Imagine you’re sitting in a roadside pub, having an inexpensive cup of some rather foul wine, and you’re not thinking about anything in particular. Around you are the sounds, sights and smells of such a place: the swearing, the dirty jokes, the unkempt-looking and -smelling sorts of people who spend time in this sort of place.
Why are you here? Because, having traveled south to see the baptizer-teacher down at the Jordan—having not been particularly impressed by the weirdness of the experience of that man—you are waiting for your brother, Andrew (who has lagged behind to talk with the baptizer), in order to travel back to the Galilee and get back to work on your fishing boats.
You are sitting here, in this roadside pub, thinking of nothing really at all, when the door opens—the light flooding in—and in comes your brother, just now. There is a very strange look in the look of his eyes. He approaches in the half-darkness of the pub and grips you by both shoulders.
“I have met the Messiah,” he says, “the Anointed of God!”
You take a deep breath in—let it out. “Where?” you ask.
“He is sitting under a tree outside,” Andrew says.
“No,” Andrew replies. “God.”
You wait for him to say something else. He just stares at you. “God is sitting outside under a tree?”
“Outside? Under a tree?”
He nods again.
“Alright,” you say. “Let’s go have a look.”
You pay off your tab and then wind your way through the half-light, following after your brother, out through the day-drinkers of this roadside pub. The outside light is blinding for a moment. You follow after Andrew down the road to the left; then across a narrow path across a field—there is a short stubby tree in the middle-distance. In its shade is another man of the Galilee—the younger brother of James of Zebedee—and then, for the first time, you see the Man your brother was talking about.
He is rising to His feet to meet you in the shade, there.
His eyes are sparkling with the warmest kind of affection.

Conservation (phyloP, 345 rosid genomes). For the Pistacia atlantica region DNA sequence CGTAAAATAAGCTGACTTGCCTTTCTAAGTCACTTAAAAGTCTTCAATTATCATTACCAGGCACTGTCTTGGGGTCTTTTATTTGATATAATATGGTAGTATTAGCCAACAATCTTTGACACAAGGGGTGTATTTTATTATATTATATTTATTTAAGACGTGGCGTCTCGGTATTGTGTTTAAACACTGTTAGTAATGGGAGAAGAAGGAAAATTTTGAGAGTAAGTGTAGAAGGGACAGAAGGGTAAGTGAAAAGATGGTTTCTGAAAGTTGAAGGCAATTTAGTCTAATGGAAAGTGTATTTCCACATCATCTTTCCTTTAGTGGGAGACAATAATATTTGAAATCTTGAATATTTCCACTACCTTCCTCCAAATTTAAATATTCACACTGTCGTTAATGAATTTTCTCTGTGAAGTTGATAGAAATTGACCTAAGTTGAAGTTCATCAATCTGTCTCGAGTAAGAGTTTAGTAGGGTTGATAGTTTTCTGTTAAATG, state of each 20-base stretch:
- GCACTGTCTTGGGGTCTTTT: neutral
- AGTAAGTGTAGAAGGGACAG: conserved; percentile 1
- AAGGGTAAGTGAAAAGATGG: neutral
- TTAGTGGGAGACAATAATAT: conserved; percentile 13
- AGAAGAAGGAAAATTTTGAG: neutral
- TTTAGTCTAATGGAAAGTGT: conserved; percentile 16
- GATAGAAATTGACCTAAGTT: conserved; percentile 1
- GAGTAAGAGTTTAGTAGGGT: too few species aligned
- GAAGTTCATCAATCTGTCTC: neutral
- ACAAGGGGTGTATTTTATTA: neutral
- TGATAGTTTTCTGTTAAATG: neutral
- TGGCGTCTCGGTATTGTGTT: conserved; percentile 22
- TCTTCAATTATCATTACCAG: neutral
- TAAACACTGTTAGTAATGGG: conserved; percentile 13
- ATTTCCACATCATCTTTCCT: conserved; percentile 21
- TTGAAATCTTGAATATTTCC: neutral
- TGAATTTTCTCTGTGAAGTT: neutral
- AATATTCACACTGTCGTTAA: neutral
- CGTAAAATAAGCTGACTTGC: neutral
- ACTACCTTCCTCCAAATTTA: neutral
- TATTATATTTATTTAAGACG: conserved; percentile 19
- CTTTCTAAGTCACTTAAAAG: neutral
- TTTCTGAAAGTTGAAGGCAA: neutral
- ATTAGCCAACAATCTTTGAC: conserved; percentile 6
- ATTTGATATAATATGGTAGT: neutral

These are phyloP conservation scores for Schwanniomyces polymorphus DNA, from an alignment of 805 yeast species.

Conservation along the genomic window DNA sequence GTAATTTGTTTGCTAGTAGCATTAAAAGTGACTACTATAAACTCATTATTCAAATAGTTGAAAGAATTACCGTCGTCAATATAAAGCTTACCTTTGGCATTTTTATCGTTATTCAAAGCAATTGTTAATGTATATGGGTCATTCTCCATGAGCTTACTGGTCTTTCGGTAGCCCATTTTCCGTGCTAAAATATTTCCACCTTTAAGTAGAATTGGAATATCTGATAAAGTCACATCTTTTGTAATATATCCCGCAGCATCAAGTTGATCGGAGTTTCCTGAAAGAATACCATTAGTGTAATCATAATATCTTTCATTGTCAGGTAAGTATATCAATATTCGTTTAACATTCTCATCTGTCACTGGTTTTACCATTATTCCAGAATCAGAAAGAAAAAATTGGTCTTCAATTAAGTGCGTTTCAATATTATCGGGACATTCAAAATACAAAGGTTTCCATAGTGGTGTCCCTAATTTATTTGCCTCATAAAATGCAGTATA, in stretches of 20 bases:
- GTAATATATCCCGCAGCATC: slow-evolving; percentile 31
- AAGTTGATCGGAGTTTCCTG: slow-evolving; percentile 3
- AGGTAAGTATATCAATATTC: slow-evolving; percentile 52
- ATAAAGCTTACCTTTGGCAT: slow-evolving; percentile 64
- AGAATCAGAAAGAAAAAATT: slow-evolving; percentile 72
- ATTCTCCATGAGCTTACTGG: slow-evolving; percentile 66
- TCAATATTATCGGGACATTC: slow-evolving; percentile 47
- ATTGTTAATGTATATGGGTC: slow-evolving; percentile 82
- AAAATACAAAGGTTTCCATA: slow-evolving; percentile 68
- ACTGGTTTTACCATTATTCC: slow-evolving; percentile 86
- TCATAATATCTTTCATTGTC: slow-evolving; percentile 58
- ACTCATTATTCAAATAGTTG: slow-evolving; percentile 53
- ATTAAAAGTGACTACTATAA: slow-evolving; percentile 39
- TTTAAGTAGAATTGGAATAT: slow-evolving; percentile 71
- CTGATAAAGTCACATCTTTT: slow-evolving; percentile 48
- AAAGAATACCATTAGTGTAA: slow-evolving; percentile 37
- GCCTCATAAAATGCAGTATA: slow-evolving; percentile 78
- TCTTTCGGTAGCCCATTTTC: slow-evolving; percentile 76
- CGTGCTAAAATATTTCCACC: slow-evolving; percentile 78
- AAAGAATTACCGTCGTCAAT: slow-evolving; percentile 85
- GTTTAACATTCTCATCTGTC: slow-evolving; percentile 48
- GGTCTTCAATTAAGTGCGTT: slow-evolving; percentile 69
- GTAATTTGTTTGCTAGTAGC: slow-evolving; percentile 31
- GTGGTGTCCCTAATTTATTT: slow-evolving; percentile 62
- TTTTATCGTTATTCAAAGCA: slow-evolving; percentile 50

He steps out of the shade—the sunlight lights His features—He extends His hands toward you—all warmth, all kindness, all joyfulness—and then (quite surprisingly) He embraces you, kisses you on the cheek. He is whispering in your ear as He does so:
“Everyone calls you Simon, but I won’t. For me, you will always be Peter—Petros—a rock.”
You take a step back and away from the intensity of this Man. The look in His eyes is ageless; all-consuming; eternal. You are both awed and slightly afraid of the look in His eyes. This encounter with Him is the beginning of the rest of your life…
Decades later, imagine that man—now an old man—sitting down to a bare-topped table and taking up his writing quill. He is again thinking of that day—of the way it felt to make the acquaintance of God incarnate—and he smiles to himself and then writes this:
Simon PETER, a servant and messenger of Jesus Christ, sends this letter to those who have been given a faith as valuable as ours in the righteousness of our God, and Saviour Jesus Christ. May you know more and more of grace and peace as your knowledge of God and Jesus our Lord grows deeper.
He has by his own action given us everything that is necessary for living the truly good life, in allowing us to know the one who has called us to him, through his own glorious goodness. It is through him that God’s greatest and most precious promises have become available to us men, making it possible for you to escape the inevitable disintegration that lust produces in the world and to share in God’s essential nature.